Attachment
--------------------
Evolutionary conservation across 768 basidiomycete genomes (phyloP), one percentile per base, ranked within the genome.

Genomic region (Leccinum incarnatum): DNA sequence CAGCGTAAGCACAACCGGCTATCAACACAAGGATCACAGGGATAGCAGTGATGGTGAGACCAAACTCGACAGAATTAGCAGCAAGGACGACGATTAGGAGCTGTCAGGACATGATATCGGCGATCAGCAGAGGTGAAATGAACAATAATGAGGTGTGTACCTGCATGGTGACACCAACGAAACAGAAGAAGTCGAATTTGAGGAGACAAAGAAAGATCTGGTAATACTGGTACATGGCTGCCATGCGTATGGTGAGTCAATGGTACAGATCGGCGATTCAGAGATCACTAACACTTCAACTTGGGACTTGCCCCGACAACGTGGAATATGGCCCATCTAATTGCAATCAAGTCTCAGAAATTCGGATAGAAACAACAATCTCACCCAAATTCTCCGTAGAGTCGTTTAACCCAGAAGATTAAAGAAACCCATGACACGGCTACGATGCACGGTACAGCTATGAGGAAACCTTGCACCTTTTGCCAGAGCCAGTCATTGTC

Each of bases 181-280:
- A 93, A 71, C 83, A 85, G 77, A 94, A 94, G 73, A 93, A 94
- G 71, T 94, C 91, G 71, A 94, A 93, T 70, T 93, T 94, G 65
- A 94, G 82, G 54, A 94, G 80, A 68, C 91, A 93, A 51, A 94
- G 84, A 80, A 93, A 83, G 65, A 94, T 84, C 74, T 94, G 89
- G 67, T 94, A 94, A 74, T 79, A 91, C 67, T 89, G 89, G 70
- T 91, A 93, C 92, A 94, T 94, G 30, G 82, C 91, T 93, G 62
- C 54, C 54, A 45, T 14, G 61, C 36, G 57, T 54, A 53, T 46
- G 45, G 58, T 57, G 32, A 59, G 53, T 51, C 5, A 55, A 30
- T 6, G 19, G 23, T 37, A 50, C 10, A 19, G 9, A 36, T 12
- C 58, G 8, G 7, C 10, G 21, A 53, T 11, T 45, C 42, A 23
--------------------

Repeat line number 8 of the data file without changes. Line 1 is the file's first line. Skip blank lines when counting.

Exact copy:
- G 67, T 94, A 94, A 74, T 79, A 91, C 67, T 89, G 89, G 70